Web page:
Sussex County Landfill No. 5 Site
Current Site Information
EPA Region 3 (Mid-Atlantic)Sussex County
EPA ID# DED980494637
1st Congressional District
Last Update: September 2005
No future updates
Current Site StatusEPA issued a No Action Record of Decision (ROD) in December 1994 that documented the low levels of contamination at the Site which resulted in no cleanup action. Based on the 1999 Five-Year Review results and the current levels of contamination, the Site was deleted from the National Priorities List (NPL) on September 28, 2001. The second Five-Year Review finalized in February 2005 indicates the No Action remedy for the Site continues to be protective of human health and the environment. The Sussex County continues to monitor ground water, among other requirements, on a semi-annual basis.
The inactive 37 ½-acre Sussex County Landfill No. 5, located in Laurel, Sussex County, Delaware (1st Congressional District) was operated by Sussex County from 1970 until 1979. The landfill accepted mixed municipal and industrial wastes and, according to a 1978 Congressional report, an unknown quantity of various volatile organic compounds (VOCs). In certain areas of the landfill, wastes were deposited in the ground below the water table, threatening groundwater. During 1992, Sussex County conducted an investigation at the site which included the installation of several additional monitoring wells and sampling of ground water, surface water, air, soil, and sediments. This investigation confirmed that the ground water is contaminated primarily with very low levels of VOCs (e.g., benzene and vinyl chloride) and that ground water is the primary concern at this site.
One domestic well to the north of the landfill was found to be contaminated with low levels of VOCs. Sussex County provided this residence with bottled water and a water purification system to alleviate the risk presented by the contaminated water supply. All other residential wells in the area which have been sampled during investigations at the site have not shown contamination at levels of concern. The landfill overlies the Columbia Formation, which is connected to and recharges the Manokin Aquifer. Together, the two aquifers provide drinking water to people within 3 miles of the site. Public and private wells within 3 miles of the site provide drinking water to an estimated 5,700 people and irrigate 5,100 acres of cropland.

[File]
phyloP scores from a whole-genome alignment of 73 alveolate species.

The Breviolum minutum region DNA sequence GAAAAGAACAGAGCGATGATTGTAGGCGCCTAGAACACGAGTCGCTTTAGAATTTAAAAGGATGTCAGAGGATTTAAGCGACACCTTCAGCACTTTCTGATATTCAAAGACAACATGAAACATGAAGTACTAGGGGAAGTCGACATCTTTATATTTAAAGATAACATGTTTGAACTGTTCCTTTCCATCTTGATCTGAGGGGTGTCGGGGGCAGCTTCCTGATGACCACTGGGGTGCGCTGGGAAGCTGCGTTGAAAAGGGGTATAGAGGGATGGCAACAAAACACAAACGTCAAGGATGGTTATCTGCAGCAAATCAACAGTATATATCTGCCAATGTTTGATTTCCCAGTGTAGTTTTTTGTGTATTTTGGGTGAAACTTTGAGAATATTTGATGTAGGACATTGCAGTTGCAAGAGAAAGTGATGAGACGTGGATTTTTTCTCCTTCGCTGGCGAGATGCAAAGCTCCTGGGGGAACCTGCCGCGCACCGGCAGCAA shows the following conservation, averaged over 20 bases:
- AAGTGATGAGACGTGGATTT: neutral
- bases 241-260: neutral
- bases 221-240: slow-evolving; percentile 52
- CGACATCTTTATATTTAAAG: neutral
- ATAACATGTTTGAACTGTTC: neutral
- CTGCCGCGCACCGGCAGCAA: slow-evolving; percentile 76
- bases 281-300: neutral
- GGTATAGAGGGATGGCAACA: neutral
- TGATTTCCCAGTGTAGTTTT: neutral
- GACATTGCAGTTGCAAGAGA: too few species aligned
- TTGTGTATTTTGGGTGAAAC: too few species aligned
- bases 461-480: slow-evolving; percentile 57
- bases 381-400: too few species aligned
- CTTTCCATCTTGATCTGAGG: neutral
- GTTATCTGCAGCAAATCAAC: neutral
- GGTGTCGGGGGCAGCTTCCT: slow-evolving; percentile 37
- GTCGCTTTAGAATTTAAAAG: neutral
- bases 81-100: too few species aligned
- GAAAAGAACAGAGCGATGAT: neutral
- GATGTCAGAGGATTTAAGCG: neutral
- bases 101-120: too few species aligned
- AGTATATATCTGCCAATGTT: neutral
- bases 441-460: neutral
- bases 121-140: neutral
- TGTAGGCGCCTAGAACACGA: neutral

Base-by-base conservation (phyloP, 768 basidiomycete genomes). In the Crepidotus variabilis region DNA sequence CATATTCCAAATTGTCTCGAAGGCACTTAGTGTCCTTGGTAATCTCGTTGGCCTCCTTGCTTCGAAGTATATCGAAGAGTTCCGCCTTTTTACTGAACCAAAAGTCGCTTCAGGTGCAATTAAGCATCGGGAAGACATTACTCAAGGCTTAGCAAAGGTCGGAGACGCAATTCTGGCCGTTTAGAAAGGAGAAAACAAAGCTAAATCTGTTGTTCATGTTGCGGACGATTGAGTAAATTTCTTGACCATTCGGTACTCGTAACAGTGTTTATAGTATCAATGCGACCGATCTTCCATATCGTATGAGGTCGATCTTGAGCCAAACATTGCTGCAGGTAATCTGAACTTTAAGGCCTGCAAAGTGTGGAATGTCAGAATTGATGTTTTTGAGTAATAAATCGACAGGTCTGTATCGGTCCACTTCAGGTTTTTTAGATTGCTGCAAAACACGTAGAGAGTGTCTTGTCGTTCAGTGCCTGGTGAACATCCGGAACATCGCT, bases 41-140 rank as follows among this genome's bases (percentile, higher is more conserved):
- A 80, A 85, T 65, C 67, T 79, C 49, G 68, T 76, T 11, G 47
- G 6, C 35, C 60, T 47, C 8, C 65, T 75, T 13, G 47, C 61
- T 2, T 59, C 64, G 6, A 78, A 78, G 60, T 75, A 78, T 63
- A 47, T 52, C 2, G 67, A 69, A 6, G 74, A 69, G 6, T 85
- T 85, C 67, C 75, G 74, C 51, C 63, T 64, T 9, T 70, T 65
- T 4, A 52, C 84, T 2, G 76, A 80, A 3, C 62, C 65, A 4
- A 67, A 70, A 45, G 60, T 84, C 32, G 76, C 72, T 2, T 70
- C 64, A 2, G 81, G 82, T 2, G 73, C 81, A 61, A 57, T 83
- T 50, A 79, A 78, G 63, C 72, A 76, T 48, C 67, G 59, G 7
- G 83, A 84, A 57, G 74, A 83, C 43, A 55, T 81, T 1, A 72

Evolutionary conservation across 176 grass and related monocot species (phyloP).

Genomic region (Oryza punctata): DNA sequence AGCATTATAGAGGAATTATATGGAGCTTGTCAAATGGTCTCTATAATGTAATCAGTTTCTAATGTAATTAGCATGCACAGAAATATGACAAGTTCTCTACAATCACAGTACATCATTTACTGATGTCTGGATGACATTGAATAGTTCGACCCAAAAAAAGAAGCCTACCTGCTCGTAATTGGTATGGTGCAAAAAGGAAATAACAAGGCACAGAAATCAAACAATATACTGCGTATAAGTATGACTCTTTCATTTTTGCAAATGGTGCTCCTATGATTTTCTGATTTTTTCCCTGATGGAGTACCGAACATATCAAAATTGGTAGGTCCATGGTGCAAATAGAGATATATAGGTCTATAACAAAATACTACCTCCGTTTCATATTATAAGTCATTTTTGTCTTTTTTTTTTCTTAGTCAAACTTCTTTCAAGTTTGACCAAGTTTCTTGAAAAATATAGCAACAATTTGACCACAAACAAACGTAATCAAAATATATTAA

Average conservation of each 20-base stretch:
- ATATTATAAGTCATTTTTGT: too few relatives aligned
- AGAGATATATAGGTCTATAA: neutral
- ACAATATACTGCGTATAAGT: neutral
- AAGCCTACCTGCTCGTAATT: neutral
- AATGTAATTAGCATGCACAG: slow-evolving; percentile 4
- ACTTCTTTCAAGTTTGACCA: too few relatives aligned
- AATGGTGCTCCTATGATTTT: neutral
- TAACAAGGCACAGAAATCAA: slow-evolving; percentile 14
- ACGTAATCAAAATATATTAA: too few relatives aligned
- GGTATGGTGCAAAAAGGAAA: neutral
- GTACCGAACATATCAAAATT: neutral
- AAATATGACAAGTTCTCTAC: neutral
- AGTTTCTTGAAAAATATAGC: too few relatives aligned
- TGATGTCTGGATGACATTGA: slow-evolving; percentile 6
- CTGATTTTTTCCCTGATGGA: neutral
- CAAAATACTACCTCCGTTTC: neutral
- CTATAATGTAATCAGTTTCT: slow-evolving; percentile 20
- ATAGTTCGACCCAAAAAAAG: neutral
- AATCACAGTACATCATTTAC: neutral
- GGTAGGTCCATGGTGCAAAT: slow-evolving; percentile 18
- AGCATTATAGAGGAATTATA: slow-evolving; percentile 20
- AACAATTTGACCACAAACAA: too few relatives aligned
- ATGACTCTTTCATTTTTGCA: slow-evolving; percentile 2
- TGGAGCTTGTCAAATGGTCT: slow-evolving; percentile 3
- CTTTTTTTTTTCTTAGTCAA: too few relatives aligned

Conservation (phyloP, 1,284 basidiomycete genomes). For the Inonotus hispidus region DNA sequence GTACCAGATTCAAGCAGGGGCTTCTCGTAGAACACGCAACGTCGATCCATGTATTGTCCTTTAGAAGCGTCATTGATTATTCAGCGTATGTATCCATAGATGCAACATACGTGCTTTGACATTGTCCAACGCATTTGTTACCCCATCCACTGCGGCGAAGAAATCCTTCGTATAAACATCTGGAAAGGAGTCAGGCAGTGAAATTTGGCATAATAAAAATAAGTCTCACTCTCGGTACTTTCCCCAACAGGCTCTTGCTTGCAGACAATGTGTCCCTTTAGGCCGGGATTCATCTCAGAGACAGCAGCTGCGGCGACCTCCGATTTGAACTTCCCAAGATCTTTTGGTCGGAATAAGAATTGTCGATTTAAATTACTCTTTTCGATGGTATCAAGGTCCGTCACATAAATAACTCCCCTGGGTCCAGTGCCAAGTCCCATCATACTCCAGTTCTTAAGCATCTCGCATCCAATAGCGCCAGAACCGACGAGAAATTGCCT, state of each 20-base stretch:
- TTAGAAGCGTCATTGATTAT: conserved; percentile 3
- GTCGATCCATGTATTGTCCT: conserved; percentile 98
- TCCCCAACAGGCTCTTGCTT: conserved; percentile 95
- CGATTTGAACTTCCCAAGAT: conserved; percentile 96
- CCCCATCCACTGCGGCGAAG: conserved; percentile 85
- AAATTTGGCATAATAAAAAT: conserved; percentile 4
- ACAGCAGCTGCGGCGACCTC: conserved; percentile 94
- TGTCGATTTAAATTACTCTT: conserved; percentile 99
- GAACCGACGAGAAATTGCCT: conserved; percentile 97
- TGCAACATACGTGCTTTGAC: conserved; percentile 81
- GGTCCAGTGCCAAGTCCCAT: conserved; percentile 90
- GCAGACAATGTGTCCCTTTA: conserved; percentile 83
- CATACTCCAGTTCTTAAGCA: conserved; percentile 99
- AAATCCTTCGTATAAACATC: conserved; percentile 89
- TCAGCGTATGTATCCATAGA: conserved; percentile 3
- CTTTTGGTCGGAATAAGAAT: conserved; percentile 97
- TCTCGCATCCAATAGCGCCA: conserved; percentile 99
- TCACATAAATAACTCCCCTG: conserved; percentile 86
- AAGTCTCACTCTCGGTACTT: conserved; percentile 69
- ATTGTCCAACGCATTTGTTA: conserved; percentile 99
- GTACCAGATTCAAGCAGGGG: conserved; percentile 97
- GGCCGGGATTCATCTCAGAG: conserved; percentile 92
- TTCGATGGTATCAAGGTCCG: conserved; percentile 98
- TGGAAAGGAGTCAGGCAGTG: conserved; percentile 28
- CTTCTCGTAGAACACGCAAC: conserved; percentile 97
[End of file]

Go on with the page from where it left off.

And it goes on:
The Human Health Risk Assessment conducted by EPA determined that current and potential future risk levels posed by the very low levels of VOCs in the ground water are within or marginally above EPA's generally acceptable risk range. In addition, the DNREC and Sussex County entered into a Notice of Conciliation in 1994 pursuant to which the County will install a water line to supply residents downgradient of the landfill with public water, continue ground water monitoring, and maintain the cover on the landfill.
Site ResponsibilityThis site was the responsibility of Federal, State, and county governments, the site owner and parties potentially responsible for site contamination.
NPL Listing HistoryThis site was proposed to the National Priorities List of the most serious uncontrolled or abandoned hazardous waste sites requiring long term remedial action on June 24, 1988. The site was formally added to the list October 4, 1989 making it eligible for federal cleanup funds.
Threats and ContaminantsSeveral ground water monitoring wells have shown contamination from VOCs, including benzene and vinyl chloride. Possible health threats include drinking or coming in direct contact with the contaminated ground water. One domestic well to the north of the landfill was found to be contaminated with low levels of VOCs. Sussex County provided this residence with bottled water and a water purification system to alleviate the risk presented by the containated water supply. No other residential wells in the area which have been sampled during investigations at the site have shown contamination at levels of concern.
Contaminant descriptions and associated risk factors are available from the Agency for Toxic Substance Disease Registry (ATSDR), an arm of the CDC, website.